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Japanese Chin


Life span: 12-14 Years

Height: 8 – 12 inches

Weight: 4 – 9 lbs.

Known as being a favorite among Japanese nobility, the Japanese Chin is a small-sized breed that makes for a great companion. One of the trademarks of the Chin is their ability to learn tricks and perform for audiences. Often compared to a cat, the Chin is independent and very intelligent. The shaggy coat of the Japanese Chin is typically tri-colored, with hints of lemon, red, and sable.

This toy breed is extremely fun to own, but difficult to handle. They remember if any harm is done to them and by who, so be kind to them. Although they do get along with everyone, they are best suited for older children.

Physical Characteristics

Their ears are small, but appear to be large due to the long hairs covering them, and their tail is short with a slight curve. Their eyes are brown with a black nose. Their long coat is dense and straight, as well as soft to the touch. Coat colors include black, red, brown, light brown, cream colored and white.


Originally named Japanese Spaniel, this breed is thought to be a descendant of the Pekingese. Although their exact origin is unknown, it is believed they were brought into Japan by Buddhist teachers around 520 A.D., even though others believe around 1000 A.D. they were presented to the Japan Emperor by the Chinese Emperor as a gift. Another theory is that they were brought in by Portuguese traders, especially given the fact that Princess Catherine of Braganza was given a puppy of this breed by them. Once in Japan, it became highly popular, and in 1854 Commodore Matthew Perry officially brought the breed to Japan. He also gave some dogs of this breed to both Queen Victoria and to the president of the United States. In the 1800s the breed was accepted as the Japanese Spaniel into the American Kennel Club, changing their name into Japanese Chin in 1977.


This small dog gets along with everyone, as long as they treat them right. Due to this, they get along best with older children who know how to handle them. They will remember any harm done to them and by who. They are fun to be around, but also love doing whatever they want, so training may be difficult. Being firm yet kind is the best way to go with them.


This breed is usually healthy, but they may suffer from:

  • Atrioventricular Endocardiosis, which affects is a degenerative disease in which the polysaccharide deposits affect the mitral and tricuspid valves of the heart by distorting them and causing them to leak, which can lead to heart failure.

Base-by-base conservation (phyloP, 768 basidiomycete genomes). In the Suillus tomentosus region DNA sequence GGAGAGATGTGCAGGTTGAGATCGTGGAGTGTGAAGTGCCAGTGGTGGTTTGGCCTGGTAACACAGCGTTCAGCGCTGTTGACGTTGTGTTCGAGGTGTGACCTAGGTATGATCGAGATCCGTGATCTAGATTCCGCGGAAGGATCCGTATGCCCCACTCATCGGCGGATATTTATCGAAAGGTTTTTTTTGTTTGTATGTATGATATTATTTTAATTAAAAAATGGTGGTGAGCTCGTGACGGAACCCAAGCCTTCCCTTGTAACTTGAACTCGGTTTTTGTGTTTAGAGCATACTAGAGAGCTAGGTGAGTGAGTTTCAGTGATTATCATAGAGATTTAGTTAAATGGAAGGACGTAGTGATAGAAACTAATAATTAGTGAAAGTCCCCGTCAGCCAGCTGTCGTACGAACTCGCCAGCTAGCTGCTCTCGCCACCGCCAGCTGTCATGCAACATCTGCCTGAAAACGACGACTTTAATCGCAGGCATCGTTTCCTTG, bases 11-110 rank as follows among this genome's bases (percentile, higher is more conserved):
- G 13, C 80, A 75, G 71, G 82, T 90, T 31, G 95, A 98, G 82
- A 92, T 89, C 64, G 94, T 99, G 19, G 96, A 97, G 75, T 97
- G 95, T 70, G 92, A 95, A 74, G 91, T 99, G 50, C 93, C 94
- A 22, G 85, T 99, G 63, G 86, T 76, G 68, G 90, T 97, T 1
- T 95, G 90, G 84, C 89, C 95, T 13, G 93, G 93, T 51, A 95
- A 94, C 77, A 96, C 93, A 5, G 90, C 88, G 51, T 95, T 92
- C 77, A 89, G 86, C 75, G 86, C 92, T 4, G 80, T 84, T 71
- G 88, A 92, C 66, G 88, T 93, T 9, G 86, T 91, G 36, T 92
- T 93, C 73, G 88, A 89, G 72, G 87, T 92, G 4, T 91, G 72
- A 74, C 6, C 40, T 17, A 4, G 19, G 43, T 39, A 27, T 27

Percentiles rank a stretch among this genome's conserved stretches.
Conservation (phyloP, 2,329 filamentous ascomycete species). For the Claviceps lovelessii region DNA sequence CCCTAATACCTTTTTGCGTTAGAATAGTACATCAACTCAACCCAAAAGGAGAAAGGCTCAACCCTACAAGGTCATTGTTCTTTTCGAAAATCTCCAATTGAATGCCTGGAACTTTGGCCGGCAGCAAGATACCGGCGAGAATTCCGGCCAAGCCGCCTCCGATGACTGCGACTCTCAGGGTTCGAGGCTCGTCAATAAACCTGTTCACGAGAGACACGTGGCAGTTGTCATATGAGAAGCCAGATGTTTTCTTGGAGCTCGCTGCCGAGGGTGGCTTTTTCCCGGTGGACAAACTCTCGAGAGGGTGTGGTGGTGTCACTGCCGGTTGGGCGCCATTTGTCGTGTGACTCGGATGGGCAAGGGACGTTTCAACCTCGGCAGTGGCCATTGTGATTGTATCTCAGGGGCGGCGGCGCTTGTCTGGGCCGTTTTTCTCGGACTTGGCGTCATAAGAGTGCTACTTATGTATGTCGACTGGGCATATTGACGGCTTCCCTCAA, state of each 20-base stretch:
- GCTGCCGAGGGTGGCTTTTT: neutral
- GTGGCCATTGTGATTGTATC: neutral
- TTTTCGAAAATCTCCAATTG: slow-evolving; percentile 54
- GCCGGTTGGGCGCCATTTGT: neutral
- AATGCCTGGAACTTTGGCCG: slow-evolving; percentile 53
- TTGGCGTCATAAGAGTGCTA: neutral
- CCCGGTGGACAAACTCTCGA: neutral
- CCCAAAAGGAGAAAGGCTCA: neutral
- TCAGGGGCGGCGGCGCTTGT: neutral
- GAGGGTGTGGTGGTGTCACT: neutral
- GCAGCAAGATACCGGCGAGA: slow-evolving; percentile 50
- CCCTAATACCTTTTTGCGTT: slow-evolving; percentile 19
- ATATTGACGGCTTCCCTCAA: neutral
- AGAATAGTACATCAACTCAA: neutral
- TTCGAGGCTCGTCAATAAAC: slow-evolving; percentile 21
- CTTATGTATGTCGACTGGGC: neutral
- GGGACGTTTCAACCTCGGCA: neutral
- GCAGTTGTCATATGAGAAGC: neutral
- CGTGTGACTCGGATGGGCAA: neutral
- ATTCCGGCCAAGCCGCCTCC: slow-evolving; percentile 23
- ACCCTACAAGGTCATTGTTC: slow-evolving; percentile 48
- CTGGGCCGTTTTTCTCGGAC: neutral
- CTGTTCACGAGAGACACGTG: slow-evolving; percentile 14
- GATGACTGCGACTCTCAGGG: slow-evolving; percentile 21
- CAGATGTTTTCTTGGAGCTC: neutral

• Cataracts, in which the lens of the eye clouds, causing partial or complete loss of vision.
  • Heart Murmurs, in which the heart has a malfunction that prevents it from providing enough blood for the body.
  • Progressive Retinal Atrophy (PRA), in which the dogs may become night blind at first and progressively lose their day eyesight as well.
  • Patellar Luxation, a disease where their kneecaps are slightly out of place or even dislocated, although this disease is genetic, it can also happen through injuries.
  • Legg-Perthes is a disease caused by the lack of blood reaching the femur bone, causing the cartilage around it to crack and for the bone to eventually collapse, affecting the hip joint, and noticeable through the dog limping.


Despite what its appearance might suggest, this breed is easy to care for. They only need weekly brushing and monthly bathing. Their nails should be trimmed regularly, as well as their teeth brushed and ears checked for any dirt to prevent infections. They are not overly energetic, but do need daily exercise, preferably through slow and short daily walks. This makes them ideal for apartment living. Training can be difficult, seen as the trainer needs to be able to convince the dog it is doing it for itself. They can also get bored easily, so training sessions must be short and fun. Positive reinforcement works best for this breed.



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